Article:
Bad decision - Collision detection

  • first - was imagined as player which hitbox is not whole tile, but actually some pixels under the head or depending from which side it is colliding. But was driving me crazy with detection of next steps you are reaching when you are already stuck on one side.
  • final (and I’m not very happy with it) - basic AABB collision detection model where I actually reduced characters size to make it pass through 1 tile wide space, and where collision boxes are full tile size with trees and walls so it made it harder to run through (first thing that I’m going to rewrite, in case I decide to make something like post-compo version)

Struggle decision - Viewport/camera that actually works

Kinda hard times figuring this out to work properly, without getting camera run out of map bounds and similar effects. Used standard method to slice parts of a source image and draw them to the canvas.

drawImage(assets, sx, sy, sWidth, sHeight, dx, dy, dWidth, dHeight)

Since the viewport was changing, player needed to be rendered properly and the render position will be different than world’s position.

The conversion was simple after few hours of struggling:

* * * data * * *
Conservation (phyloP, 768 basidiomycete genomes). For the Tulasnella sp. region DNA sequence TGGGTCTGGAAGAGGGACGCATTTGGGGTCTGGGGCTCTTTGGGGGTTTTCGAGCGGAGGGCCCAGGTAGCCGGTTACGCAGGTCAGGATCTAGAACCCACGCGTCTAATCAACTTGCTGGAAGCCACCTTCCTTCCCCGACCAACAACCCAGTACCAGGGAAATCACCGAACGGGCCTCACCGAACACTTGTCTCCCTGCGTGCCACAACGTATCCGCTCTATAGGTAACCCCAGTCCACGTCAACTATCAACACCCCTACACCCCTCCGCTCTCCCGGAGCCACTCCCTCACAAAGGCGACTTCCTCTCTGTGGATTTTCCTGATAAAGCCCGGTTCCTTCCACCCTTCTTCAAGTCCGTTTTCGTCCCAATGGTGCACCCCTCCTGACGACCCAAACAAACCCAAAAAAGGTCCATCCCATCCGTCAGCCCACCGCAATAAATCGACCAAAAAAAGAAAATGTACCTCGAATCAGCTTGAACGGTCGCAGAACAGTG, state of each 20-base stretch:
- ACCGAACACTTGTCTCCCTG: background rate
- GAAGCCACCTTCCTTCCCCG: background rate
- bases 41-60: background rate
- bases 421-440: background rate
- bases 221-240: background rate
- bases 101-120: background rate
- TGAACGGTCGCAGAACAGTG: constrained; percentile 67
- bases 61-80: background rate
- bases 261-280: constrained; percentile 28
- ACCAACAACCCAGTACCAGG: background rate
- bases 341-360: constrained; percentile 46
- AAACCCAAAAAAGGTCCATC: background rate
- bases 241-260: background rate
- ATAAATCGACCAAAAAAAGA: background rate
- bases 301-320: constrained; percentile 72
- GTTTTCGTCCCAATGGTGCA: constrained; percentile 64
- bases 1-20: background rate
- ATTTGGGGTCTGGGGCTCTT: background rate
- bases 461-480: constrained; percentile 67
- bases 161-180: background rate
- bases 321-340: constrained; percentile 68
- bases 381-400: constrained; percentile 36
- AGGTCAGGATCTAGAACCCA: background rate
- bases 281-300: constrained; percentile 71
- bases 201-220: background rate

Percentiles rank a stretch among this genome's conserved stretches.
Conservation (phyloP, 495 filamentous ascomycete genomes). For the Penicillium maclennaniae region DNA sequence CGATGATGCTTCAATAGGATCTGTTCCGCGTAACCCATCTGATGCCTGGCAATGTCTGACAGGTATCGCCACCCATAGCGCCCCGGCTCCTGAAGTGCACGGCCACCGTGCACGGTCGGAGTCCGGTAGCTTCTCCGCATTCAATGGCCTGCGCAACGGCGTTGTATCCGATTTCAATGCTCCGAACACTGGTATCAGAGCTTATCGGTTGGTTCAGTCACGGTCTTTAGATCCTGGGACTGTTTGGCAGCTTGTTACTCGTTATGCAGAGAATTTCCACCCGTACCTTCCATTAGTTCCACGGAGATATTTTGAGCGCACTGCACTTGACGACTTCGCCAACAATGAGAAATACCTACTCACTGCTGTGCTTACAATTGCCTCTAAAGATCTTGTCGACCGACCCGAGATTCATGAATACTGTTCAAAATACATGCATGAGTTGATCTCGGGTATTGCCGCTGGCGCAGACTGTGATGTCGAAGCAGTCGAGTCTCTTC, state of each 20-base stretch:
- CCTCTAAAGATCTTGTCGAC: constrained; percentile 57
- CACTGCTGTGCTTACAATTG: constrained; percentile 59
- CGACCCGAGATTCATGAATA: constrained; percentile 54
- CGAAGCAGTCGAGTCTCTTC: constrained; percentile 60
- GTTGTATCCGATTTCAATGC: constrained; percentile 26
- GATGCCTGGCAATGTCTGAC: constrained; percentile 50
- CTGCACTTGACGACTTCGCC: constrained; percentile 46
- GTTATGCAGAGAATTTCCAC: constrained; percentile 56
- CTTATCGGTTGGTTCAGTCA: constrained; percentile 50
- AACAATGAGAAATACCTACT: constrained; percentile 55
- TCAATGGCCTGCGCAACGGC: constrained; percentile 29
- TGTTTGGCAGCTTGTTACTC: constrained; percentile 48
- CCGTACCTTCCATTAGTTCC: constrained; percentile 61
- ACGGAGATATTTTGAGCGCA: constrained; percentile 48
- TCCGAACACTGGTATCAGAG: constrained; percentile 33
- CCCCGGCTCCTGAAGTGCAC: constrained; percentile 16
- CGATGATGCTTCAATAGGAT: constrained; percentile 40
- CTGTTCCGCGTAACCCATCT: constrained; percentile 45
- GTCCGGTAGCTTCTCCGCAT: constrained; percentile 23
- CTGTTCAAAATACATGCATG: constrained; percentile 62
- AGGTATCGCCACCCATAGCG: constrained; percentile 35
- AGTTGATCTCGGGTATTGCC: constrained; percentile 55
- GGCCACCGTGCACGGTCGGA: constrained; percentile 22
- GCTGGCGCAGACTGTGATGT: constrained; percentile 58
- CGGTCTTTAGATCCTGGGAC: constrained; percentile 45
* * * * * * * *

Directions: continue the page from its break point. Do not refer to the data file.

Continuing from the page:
player position in world: (x, y)
viewport position: (xView, yView)

render position: (x-xView, y-yView)

Also, thanks to this demo which helped me a lot to understand world’s boundary detection and camera-player following implementation.

And basically that was everything I needed, collision done (lets say so), player movement done, camera done and map had its shape. It was time to add objects. I’ve decided to put one main enemy in game - strange machine, which needs to be turned off if you want to escape this dungeon.

keys, codes, stars, coins?

I’m developer, lets say that was main reason why you are collecting digits for machine password. And since most of areas are locked, you will need temporary solution to get to some parts of map - keys. Was kinda easy to implement, while reusing same collision detection model for objects.

Next step was to add some kind of story into game (read - render some text with sense), add countdown timer just to make it a bit harder, add basic controls for mobile, tweak image rendering style a bit and we are done.

Simple tricks that made game even more pixelated

canvas {
  -ms-interpolation-mode: nearest-neighbor;
  image-rendering: -webkit-optimize-contrast;
  image-rendering: -webkit-crisp-edges;
  image-rendering: -moz-crisp-edges;
  image-rendering: -o-crisp-edges;
  image-rendering: pixelated;
}
image.onload = function () {
  ctx.imageSmoothingEnabled = false;
}

Conclusion


This is not a full walkthrough, there are some things implemented/used that I didn’t mentioned (like adding sound with TinyMusic). I hope that this may help someone developing something cool and even better.

But it is supposed to be just an quick overview how game is made. You can have a look at source code at Github (it’s kinda messy sometimes but I’ve made my best to make it readable at least).

I tend to be a developer who is rarely revisiting his own work, but it was a really good experience where I learned a lot and will probably come back to make it even better soon, because I kinda liked how it turned out in the end.